The crewmember who steers the boat, usually from a seat in the stern, but also in modern pairs and fours and some eights, while lying down in the bow. Pronounced cox'n. (In the East, sometimes "coxie.")
steers the shell, usually from a seat in the stern, though in some pairs, fours and eights, the coxswain's space is located in the bow-deck of the shell so that the coxswain actually slides his/her legs into the bow-deck of the shell. These "bow-coxed" or "bow-loader" arrangements are created to better distribute the weight in the boat, maximizing speed.
The person who steers the shell and urges the rowers on during practices and in a race. A knowledgeable coxswain can also serve as a coach for the rowers and can be the difference between winning and losing a race.
Member of the crew who sits stationary at the stern of the boat facing forward. The coxswain may lie in the front of the boat. The coxswainâ€™s main job is to steer the shell. Selected for their small size and savvy, he or she also calls the race strategy, helps the coach and motivates the crew. Men must weigh 50 kg (110 lbs.) or more, and women 45 kg (99 lbs.) or more.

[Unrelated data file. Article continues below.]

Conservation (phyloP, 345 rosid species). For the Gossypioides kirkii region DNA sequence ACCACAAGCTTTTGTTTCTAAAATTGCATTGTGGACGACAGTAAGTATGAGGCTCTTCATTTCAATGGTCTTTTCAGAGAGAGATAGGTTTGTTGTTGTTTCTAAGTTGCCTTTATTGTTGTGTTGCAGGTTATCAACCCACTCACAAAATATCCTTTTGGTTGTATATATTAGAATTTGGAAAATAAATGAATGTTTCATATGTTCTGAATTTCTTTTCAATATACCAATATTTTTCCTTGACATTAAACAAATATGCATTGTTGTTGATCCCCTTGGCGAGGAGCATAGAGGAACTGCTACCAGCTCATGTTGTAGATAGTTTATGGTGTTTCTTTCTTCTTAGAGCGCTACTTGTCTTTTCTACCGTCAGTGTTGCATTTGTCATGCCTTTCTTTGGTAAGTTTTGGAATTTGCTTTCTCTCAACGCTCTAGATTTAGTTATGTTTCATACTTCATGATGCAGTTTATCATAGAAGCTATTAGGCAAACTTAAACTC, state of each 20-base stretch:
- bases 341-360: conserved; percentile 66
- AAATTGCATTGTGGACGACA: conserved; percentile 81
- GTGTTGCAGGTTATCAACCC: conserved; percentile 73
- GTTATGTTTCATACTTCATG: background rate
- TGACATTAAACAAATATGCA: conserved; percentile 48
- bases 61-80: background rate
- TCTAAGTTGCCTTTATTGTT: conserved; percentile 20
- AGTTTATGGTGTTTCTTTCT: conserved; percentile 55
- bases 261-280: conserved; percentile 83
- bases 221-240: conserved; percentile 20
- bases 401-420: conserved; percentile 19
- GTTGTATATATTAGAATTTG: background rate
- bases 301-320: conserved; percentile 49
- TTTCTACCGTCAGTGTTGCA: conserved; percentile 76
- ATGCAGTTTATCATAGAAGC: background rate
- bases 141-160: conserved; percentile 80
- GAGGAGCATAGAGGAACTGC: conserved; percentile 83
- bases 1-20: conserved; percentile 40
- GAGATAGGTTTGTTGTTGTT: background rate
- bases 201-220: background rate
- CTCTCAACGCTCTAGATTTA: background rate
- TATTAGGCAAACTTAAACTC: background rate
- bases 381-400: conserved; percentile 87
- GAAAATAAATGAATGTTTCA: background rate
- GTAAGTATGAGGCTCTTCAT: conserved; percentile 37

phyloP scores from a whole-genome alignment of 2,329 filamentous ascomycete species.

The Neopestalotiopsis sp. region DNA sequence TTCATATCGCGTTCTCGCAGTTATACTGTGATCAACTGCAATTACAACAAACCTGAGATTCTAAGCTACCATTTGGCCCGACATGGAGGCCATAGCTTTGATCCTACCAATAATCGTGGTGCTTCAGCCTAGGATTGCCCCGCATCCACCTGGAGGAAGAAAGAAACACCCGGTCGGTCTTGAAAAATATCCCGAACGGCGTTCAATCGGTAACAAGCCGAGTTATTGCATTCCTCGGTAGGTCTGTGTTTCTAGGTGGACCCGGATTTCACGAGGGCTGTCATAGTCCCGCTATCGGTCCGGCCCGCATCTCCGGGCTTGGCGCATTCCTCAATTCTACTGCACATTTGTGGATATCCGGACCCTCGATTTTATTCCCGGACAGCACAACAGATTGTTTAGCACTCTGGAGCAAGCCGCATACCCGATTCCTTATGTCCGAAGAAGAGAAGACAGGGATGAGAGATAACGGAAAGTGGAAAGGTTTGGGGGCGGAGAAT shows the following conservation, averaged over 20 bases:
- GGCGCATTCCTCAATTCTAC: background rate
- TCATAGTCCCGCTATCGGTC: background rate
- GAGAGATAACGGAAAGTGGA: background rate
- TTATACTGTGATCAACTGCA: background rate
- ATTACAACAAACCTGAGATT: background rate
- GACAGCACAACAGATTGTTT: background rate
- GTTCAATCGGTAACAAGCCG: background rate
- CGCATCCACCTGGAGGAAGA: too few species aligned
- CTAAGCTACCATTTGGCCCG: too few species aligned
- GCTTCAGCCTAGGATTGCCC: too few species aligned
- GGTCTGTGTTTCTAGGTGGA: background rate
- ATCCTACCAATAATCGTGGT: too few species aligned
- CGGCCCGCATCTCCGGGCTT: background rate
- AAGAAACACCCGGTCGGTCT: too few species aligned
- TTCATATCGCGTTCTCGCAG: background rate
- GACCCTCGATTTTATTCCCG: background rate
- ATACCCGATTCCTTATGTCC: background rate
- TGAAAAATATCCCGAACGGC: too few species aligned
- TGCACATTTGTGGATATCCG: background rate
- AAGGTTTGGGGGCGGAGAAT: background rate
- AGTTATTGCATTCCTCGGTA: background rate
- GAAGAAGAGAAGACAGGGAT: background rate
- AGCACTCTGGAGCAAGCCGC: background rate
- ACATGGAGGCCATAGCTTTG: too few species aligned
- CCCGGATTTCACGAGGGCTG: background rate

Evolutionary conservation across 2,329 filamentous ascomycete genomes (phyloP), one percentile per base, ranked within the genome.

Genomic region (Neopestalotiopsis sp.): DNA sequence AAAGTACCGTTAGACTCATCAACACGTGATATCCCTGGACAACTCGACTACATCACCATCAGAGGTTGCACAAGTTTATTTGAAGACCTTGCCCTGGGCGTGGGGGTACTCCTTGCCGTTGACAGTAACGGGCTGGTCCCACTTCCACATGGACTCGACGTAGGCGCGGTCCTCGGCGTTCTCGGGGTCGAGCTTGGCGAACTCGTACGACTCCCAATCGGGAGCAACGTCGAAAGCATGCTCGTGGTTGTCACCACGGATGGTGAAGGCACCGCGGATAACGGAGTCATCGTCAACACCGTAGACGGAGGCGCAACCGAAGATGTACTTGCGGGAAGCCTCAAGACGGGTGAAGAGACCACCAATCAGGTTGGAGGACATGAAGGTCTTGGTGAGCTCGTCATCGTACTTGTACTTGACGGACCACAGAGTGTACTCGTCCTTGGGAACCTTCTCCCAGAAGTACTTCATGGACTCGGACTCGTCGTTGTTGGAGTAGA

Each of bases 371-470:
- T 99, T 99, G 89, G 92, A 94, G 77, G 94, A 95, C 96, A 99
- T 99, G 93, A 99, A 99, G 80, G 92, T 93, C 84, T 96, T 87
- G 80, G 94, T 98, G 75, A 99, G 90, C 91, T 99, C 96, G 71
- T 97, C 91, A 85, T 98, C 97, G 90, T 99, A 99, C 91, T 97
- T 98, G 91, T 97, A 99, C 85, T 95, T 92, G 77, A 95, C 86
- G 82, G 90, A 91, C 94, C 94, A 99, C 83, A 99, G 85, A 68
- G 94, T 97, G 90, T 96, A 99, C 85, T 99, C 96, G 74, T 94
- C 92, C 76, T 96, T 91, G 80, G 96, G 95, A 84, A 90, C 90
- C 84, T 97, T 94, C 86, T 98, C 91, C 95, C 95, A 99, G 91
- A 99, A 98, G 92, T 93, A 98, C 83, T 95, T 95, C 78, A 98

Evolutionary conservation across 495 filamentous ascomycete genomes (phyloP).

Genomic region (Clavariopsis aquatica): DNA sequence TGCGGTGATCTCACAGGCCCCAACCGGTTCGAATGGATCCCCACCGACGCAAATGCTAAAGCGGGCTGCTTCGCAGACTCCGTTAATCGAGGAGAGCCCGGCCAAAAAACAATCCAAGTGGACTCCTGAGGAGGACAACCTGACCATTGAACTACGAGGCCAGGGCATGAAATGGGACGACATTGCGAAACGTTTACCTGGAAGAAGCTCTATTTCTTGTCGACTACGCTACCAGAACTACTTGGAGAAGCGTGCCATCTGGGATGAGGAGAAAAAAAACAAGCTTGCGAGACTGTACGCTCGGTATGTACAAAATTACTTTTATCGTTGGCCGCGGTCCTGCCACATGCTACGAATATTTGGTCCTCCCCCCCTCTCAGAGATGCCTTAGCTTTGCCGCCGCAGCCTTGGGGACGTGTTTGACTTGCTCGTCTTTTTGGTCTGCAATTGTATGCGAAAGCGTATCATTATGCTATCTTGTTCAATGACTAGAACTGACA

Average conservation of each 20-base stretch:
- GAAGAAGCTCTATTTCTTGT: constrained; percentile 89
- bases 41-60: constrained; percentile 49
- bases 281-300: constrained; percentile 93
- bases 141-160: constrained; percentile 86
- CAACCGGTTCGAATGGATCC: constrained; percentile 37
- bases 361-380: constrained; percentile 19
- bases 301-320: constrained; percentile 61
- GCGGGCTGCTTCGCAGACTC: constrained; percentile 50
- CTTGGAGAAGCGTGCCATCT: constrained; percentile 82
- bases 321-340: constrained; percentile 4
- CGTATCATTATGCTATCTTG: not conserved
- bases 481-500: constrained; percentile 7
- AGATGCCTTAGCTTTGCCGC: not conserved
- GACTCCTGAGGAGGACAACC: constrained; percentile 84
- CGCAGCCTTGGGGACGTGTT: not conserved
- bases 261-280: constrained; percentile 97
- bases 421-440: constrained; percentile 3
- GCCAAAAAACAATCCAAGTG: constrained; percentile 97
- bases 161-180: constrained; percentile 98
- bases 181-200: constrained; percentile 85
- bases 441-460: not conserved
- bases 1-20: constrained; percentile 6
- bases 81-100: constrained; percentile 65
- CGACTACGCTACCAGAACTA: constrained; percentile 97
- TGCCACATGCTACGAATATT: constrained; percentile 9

Member of the crew who sits on stationary seat at stern, facing forward. Primarily charged with steering; often calls beat and aids in carrying out strategy of race by gauging positions of competing crews; usually selected for size (120 pounds or less) and poise under pressure.
the person who directs the boat, either sitting in the stern or reclining in the bow. Coxswains are typically small and light but must meet a minimum weight. They act as the on-the-water coach and steer person (has no oar).
The coxswain (pronounced cox-É™n; often called the cox or Coxs'n) is the person in charge of a boat, particularly its navigation and steering. The etymology of the word gives us a literal meaning of "boat servant" since it comes from cock, a cockboat or other small vessel kept aboard a ship, and swain, which can be rendered as boy, servant or attendant.